I never really got on with rings. They always felt alien on my fingers and seemed to get in the way, catching on clothing and bags, or getting sticky with soap when I washed my hands. When I was younger, the only types you could get were the adjustable ones kids wore or something made out of a precious metal for the grown ups. Aside from a few silver ring acquisitions, which all now reside in my jewellery box unworn, I have never really thought much about them as an accessory. For someone who loves to accessorise, obsesses over costume jewellery and often remarks on bold statement rings worn by others, this is perhaps a little odd. After all, there’s so much more out there these days.
Rings are no longer simply divided into cheap ‘n’ cheerful or relationship status signifier. Stylish contemporary rings are now made from precious metals and traditional rings can come in a multitude of different materials. From Ciléa’s resin flowers to The Great Frog’s silver designs for bikers and rockers, even everyday rings can be used for making a statement. In addition, rings are no longer just designed to be worn at the base of a single finger. There are plenty of designs that encircle multiple fingers, encase a full finger, are intended to be stacked or to only go past the first knuckle – this particular trend goes from Chanel right through to Claire’s Accessories, who have a whole section devoted to midi rings.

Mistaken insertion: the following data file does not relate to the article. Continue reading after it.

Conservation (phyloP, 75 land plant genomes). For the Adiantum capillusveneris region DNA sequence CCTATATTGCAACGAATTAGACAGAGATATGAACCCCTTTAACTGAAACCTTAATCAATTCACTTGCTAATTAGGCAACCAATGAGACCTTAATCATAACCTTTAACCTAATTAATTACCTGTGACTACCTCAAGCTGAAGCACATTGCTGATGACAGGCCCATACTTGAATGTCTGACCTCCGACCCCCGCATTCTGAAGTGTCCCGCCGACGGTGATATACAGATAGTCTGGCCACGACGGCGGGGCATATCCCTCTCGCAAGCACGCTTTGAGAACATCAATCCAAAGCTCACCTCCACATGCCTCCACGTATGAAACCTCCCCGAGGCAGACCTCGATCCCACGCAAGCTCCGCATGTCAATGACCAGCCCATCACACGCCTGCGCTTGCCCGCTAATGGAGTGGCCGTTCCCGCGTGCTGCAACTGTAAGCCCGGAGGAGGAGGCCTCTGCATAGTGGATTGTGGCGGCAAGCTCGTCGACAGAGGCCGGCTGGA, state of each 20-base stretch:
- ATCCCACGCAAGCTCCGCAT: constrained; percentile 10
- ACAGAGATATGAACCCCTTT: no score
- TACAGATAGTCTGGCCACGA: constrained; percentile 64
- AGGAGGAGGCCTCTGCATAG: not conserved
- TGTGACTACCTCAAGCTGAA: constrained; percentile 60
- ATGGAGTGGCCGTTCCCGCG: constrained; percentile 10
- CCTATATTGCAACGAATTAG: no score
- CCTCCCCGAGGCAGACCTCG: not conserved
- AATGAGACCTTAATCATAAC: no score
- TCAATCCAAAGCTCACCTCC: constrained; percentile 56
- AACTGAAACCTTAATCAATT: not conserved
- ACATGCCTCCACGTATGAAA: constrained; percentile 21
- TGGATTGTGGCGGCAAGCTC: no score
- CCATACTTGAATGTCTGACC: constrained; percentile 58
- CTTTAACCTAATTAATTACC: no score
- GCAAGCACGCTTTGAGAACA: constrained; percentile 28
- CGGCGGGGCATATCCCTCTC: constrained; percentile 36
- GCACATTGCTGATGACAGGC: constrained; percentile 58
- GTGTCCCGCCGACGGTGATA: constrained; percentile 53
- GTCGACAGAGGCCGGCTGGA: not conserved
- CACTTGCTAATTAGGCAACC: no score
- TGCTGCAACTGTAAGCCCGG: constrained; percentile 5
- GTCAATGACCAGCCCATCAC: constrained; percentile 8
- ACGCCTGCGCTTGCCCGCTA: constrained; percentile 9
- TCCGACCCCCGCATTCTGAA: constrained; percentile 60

There are also young designers who are pushing the boundaries even further and expanding the idea of what a ring can be. Amongst the recent graduates from the jewellery course at London College of Fashion, Shuangshuang Wang has explored a number of different options for accessories that are worn on the fingers – including a metal ‘glove’ that is worn on the ends of all four fingers, and a knuckle ring that is worn on a bent finger – while Charlotte Agullano blends traditional and unusual materials in abnormal shapes, and both Lizhu Song‘s Blue Lagoon ring (pictured above) and Sophia Mclean‘s Tetrah ring (pictured left) show that bold statement pieces don’t have to be necklaces. Perhaps I’ll try a bold ring for a night out rather than a delicate one for every day, just to see how I get on with it. How do you wear your rings?